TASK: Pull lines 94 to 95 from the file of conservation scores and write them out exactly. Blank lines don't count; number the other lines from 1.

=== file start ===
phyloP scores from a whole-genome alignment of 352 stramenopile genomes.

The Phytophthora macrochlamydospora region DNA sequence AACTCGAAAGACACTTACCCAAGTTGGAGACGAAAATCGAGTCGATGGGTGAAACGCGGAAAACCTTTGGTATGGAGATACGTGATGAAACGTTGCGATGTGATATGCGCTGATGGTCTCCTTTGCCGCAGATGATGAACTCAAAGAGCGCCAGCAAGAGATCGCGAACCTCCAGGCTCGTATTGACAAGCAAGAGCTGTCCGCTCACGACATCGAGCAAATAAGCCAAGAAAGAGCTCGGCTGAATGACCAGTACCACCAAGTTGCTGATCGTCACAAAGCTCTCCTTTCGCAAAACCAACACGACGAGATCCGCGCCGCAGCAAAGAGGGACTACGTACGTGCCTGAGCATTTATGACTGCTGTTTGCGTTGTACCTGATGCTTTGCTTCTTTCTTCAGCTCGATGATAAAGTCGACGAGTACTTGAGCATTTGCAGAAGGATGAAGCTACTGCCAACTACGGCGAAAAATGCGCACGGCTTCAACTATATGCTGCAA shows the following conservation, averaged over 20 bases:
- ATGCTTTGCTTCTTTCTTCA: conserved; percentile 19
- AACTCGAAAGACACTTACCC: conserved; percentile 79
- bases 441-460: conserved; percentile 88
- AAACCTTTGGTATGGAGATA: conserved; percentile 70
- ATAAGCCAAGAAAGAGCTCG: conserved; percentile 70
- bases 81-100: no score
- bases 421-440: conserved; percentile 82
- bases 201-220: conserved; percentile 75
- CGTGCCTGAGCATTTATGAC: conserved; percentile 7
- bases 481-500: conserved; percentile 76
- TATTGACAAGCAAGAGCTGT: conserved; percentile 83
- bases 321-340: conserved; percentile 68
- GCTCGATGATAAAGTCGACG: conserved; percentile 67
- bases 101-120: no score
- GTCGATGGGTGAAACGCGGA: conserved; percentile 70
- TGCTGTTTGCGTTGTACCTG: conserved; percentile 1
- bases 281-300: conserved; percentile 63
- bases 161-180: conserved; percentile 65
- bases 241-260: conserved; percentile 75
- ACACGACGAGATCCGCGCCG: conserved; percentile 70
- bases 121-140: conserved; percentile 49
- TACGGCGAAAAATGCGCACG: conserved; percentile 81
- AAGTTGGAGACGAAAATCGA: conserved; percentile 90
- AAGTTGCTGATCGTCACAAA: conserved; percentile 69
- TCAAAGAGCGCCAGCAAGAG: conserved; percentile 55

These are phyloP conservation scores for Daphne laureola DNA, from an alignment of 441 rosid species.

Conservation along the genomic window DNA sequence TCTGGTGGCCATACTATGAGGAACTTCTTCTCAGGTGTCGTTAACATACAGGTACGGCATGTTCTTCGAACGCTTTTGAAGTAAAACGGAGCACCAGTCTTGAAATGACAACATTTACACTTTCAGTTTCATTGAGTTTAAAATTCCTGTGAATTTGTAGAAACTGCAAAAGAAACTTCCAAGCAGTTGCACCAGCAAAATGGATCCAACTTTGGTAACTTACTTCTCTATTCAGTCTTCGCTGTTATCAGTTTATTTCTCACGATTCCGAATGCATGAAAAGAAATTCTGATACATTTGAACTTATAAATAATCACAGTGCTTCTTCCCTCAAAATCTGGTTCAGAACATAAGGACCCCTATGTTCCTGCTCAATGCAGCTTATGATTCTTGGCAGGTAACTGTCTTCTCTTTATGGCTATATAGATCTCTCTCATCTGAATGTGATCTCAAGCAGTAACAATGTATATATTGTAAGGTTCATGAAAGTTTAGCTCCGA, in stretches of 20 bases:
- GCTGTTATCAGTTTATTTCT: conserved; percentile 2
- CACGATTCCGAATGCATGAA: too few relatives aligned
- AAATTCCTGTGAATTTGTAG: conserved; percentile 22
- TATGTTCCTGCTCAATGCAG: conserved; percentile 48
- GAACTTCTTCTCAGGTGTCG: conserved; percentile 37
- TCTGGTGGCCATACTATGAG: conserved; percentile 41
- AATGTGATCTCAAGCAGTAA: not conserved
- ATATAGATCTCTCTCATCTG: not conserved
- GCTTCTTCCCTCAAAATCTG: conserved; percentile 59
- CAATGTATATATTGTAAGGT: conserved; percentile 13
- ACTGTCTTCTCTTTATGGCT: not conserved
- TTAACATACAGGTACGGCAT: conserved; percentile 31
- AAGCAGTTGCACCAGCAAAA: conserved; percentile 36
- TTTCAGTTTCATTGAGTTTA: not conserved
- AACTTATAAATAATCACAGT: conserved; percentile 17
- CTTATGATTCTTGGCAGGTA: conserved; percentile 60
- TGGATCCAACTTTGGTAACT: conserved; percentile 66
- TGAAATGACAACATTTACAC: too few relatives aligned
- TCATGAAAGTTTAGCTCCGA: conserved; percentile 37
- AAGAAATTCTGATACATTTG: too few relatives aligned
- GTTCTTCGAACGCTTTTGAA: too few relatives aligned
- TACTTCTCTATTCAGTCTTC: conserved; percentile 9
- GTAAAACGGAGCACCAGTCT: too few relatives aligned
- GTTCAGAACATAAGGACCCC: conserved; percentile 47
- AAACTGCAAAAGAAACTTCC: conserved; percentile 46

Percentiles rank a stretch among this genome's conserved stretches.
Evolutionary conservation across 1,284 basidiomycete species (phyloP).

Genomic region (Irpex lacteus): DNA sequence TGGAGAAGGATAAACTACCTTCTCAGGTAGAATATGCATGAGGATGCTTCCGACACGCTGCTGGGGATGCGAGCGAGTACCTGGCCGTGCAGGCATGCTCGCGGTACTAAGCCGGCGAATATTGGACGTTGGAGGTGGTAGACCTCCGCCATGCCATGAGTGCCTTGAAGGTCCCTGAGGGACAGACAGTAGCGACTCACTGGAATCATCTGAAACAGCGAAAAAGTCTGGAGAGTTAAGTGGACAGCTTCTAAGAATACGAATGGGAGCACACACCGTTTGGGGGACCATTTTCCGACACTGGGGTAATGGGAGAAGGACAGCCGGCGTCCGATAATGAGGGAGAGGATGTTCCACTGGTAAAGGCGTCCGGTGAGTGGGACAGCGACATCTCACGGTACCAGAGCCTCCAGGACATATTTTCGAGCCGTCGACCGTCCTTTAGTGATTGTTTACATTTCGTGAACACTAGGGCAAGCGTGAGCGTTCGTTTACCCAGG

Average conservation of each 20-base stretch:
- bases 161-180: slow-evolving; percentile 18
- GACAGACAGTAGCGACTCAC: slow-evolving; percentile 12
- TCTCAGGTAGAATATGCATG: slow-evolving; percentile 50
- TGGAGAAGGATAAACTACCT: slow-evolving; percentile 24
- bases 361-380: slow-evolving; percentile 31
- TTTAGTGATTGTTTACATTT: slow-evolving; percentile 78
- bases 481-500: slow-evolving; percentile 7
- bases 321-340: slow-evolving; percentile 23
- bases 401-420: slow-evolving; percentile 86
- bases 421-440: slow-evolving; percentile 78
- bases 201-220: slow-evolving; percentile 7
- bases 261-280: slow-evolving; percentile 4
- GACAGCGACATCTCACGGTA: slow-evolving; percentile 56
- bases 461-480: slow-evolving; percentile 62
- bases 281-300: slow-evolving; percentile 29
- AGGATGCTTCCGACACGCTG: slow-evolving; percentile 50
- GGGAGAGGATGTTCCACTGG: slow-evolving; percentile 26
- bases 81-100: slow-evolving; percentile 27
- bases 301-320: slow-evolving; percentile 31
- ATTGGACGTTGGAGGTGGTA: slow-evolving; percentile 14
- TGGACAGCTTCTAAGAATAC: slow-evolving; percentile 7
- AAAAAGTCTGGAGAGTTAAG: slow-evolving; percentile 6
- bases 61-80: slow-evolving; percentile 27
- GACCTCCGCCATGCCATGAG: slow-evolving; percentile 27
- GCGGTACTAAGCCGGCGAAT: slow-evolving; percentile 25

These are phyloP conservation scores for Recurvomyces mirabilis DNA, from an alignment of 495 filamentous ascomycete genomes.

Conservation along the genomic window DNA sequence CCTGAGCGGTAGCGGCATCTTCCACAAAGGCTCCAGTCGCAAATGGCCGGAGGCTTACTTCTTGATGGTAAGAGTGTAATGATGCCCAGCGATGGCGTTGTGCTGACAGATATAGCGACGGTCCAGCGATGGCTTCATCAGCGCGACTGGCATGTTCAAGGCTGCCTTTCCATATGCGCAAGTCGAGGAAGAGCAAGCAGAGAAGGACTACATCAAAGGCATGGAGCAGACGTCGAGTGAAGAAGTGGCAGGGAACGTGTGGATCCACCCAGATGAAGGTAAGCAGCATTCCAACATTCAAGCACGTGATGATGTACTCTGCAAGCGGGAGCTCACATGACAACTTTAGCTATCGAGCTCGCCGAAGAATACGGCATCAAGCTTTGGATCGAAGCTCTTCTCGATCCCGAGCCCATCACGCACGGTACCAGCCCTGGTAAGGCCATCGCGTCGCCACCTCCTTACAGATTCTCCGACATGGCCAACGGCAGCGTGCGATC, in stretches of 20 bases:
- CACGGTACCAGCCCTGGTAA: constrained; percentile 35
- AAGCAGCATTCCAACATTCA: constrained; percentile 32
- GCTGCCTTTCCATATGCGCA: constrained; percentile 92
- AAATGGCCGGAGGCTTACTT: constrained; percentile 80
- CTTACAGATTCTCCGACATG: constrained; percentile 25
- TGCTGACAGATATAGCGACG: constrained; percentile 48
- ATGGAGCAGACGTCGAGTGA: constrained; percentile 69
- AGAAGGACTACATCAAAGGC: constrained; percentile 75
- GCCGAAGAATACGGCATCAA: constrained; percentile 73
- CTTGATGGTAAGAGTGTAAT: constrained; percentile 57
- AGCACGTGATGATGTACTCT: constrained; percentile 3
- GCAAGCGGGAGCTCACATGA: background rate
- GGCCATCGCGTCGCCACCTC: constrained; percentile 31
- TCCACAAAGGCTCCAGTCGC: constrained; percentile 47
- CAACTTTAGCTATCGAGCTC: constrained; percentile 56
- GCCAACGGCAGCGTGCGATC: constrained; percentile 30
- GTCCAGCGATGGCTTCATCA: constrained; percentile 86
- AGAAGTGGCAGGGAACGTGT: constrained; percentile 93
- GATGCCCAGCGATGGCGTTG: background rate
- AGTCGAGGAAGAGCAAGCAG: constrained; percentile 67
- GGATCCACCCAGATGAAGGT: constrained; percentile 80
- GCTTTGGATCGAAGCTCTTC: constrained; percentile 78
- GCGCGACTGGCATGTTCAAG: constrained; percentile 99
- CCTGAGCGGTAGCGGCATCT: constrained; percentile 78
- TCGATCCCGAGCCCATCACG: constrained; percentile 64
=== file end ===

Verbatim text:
- GCCGAAGAATACGGCATCAA: constrained; percentile 73
- CTTGATGGTAAGAGTGTAAT: constrained; percentile 57